Broken ignition rod repair method

Jan 11, 2009
This past Sunday afternoon I got a call from my wife that the ignition key was just rotating freely in her 2000 Land Cruiser without being able to start it. From reading posts on this forum I had a pretty good idea what the culprit was and watched the YouTube video someone made about replacing the broken ignition cylinder barrel rod.
Some members have posted about being able to jam a socket over a stub sticking up on the lower broken section of the rod and start it up and drive away. Unfortunately in my case the rod broke right at the lower cam and there was no stub sticking up to grab. Fishing the lower broken bit out was a challenge to say the least and I ended up having to taking the two screws out of the switch to move it out of the way and provide access to the tip of the rod. This rod needed to be rotated to align the integral key on it with the slot in the bore so it could be pushed free. Even then, it was still a challenge to finish fishing the short broken piece out from above, as it fell sideways and the spring loaded column lock mechanism near the bottom was in the way. A good flashlight, long screwdriver and wire with a hooked end along with several attempts were required to fish it out. After removal of the broken piece, I reinstalled the switch and two screws at the bottom. I also installed the black ring at the top and plugged the socket back in as I believe it may be part of the security system. I was able to start the vehicle by sliding a long flat blade medium size screwdriver down into the slot of the switch and turning clockwise while holding the key near the top of the hole to disable the security system. After the motor was started, it was necessary to pull the screwdriver out some and use the tip of it to push the spring loaded steering column lock mechanism to one side to free the steering wheel lock. While carefully holding it in the unlocked position I was able to drive it back home. I skipped removal of the driver’s seat as shown in the video as it was unnecessary.

Of course on a Sunday evening there was no way to get a replacement rod, so I considered some repair options. The rod appears to be made from some die cast zinc based alloy, which is likely not friendly to weld and I don’t think I would even trust the special solders for zinc in this application. Most of the loads on the rod are torsional, so a repair that was good at resisting torque loads was the primary objective. I decided to drill a hole into the center of each piece at the break and then press a splined steel rod into the holes. I carefully drilled a hole in the center of each broken halve with a 9/64” drill about 3/8” deep. I then cut a piece of a grooved concrete nail about 11/16” long (a little less than 2X the hole depth) and chamfered the ends to help get it started in the holes. I then pressed the section of nail tightly into one piece until it bottomed and then carefully rotationally aligned the other piece and pressed it on until the gap closed. The grooves on the concrete nail act like splines which transmit torque across the break. The repaired rod was satisfactorily robust. For reference the concrete nail that used was about .155” in diameter allowing for a good interference fit in the 9/64(.141”) drilled holes. It is important to get the holes drilled in the center and parallel to the axis of the rod pieces. A drill press, caliper, scribe and center punch were very helpful for this operation. The concrete nails are hardened steel, so a cutoff wheel or grinder is the preferred way to cut them.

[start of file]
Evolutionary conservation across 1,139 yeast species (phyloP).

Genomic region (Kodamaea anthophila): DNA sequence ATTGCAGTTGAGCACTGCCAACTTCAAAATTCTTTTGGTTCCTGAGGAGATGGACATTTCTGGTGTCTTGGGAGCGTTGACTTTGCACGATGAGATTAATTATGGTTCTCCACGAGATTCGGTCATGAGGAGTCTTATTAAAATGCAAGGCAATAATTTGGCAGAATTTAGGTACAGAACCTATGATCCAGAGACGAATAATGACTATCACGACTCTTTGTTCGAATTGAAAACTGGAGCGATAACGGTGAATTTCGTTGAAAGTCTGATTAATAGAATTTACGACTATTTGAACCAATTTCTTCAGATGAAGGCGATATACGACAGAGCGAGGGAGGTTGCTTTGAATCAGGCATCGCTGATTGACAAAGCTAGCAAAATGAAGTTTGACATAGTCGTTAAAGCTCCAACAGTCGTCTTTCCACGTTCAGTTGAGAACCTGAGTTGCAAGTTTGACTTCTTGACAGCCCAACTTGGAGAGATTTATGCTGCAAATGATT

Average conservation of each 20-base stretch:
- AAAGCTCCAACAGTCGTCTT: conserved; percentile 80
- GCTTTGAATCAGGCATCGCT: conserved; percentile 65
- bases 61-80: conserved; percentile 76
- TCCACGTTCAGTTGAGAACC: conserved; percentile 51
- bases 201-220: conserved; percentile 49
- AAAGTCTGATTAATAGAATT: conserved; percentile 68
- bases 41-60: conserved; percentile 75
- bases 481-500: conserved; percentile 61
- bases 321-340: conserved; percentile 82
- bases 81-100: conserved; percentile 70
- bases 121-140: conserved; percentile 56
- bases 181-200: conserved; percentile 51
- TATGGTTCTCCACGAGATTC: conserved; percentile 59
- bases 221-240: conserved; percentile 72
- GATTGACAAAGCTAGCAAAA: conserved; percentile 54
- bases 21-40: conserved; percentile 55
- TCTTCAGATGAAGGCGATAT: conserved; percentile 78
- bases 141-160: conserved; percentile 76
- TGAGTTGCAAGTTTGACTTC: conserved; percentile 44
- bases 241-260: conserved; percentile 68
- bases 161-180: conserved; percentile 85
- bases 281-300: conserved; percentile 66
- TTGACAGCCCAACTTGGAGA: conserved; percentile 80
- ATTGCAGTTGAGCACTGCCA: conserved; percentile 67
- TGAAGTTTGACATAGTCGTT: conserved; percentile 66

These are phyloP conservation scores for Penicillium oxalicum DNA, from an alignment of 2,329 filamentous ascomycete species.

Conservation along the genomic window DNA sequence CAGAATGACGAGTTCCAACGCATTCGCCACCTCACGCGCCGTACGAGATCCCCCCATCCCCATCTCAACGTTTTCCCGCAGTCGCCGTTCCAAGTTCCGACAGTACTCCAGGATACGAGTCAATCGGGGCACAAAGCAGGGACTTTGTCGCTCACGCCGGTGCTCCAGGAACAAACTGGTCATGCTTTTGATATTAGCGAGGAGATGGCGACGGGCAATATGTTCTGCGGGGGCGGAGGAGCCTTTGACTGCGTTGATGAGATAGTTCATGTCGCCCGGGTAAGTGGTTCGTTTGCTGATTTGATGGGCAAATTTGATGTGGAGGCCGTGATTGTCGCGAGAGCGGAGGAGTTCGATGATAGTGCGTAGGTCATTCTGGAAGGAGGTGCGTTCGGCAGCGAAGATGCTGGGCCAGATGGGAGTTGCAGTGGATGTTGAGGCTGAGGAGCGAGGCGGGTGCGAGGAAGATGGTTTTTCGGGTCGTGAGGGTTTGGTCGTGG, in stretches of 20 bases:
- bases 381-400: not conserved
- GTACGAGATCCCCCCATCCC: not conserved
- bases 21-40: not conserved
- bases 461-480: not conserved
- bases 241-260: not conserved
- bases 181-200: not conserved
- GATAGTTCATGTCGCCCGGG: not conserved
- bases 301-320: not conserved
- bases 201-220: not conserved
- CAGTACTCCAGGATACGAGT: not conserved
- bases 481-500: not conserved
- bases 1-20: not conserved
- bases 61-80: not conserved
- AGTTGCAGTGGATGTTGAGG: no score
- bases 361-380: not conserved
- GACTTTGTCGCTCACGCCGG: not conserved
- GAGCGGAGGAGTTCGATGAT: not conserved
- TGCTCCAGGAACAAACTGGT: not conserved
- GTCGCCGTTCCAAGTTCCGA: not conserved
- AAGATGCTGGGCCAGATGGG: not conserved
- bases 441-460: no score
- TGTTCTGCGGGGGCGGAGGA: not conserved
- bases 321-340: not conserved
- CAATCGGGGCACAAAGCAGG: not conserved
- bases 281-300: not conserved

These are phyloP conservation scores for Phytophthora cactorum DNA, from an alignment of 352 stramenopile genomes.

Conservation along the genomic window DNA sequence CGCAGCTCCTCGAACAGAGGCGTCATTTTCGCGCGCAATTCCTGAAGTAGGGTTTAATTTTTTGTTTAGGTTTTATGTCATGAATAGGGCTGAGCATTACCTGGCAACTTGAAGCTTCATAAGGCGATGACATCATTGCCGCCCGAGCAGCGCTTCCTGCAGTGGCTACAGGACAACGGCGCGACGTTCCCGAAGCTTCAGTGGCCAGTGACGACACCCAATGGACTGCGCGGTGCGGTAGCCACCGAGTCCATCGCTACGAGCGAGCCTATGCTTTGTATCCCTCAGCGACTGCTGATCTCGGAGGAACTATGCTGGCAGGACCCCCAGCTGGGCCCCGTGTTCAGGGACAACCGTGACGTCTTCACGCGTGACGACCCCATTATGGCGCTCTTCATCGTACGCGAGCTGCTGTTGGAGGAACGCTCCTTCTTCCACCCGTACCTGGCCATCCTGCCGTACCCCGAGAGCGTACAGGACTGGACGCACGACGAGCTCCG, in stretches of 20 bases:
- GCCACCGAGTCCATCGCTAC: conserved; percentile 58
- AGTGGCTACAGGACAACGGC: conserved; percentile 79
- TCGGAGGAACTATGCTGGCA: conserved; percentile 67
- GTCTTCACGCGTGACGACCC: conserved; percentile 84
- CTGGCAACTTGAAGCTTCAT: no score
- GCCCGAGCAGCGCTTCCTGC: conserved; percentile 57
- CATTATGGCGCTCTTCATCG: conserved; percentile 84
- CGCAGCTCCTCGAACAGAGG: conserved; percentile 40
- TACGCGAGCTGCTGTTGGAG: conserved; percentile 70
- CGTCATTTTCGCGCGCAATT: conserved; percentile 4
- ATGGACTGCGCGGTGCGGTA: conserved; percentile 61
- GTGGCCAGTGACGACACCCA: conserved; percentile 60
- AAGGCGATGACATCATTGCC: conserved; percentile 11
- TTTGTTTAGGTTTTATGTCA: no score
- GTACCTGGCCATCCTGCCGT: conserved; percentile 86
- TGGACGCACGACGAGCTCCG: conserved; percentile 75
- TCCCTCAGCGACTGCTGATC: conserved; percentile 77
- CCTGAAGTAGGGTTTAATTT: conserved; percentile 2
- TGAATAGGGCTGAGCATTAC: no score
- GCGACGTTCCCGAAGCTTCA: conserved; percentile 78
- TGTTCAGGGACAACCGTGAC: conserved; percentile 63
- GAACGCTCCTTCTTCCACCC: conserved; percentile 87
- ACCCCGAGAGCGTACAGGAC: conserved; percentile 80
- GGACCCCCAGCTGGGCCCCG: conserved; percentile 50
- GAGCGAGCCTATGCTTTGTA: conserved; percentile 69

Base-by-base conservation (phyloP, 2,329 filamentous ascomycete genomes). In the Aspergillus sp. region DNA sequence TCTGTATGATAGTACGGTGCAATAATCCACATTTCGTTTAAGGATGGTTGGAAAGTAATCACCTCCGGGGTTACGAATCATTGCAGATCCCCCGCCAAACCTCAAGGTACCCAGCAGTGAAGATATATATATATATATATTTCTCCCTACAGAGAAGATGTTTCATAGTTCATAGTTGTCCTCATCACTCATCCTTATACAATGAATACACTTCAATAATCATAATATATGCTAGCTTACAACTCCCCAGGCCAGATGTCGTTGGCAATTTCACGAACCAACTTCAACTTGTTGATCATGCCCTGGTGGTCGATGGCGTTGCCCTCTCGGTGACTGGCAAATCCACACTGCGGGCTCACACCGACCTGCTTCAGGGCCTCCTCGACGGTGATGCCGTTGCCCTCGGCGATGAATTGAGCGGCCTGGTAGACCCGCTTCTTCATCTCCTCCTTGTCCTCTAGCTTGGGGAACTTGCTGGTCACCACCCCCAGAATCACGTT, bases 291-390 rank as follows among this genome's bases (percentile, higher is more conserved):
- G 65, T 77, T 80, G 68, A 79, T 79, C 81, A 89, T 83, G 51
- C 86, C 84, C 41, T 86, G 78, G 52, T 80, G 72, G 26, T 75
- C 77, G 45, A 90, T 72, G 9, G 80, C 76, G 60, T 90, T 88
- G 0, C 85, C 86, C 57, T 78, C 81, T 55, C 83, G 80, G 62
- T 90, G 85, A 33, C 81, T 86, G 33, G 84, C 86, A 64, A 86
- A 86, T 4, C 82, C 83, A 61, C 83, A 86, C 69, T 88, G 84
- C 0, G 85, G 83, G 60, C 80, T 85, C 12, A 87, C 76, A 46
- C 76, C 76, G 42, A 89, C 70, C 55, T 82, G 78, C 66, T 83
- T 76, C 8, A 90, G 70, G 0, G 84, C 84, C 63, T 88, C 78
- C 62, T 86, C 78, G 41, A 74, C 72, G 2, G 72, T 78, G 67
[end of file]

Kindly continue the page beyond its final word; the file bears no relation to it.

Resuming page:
Installation of the repaired rod back into the ignition was a bit tricky. After aligning the integral key near the bottom of the rod with the keyway in the hole at the bottom, the rod must then be inserted a little further and rotated to the position as shown in the video, otherwise the column lock won’t release and the key cylinder cannot be inserted far enough for the spring loaded pin to lock into the hole on the barrel. I had to watch the video again after fighting with it for a while.

My wife was able to drive Cruiser to work the next morning with no problems. I did end up ordering some replacement rods off e-bay to have in case this repaired rod ever breaks in another location or this issue happens to one of our other Cruisers. I think I’ll just put one in the bottom of the center console of each Cruiser next to the spare coil and OBD II reader.

I hope this might help someone else get out of a bind or provide some food for thought for ignition rod repair options.

1. Rod broken at cam.JPG

2. Drilling upper section.JPG

3, Drilling lower section.JPG

4. Drilled pieces and grooved concrete nail.JPG

5. Repair mock up with section of nail.JPG

Users who are viewing this thread

Top Bottom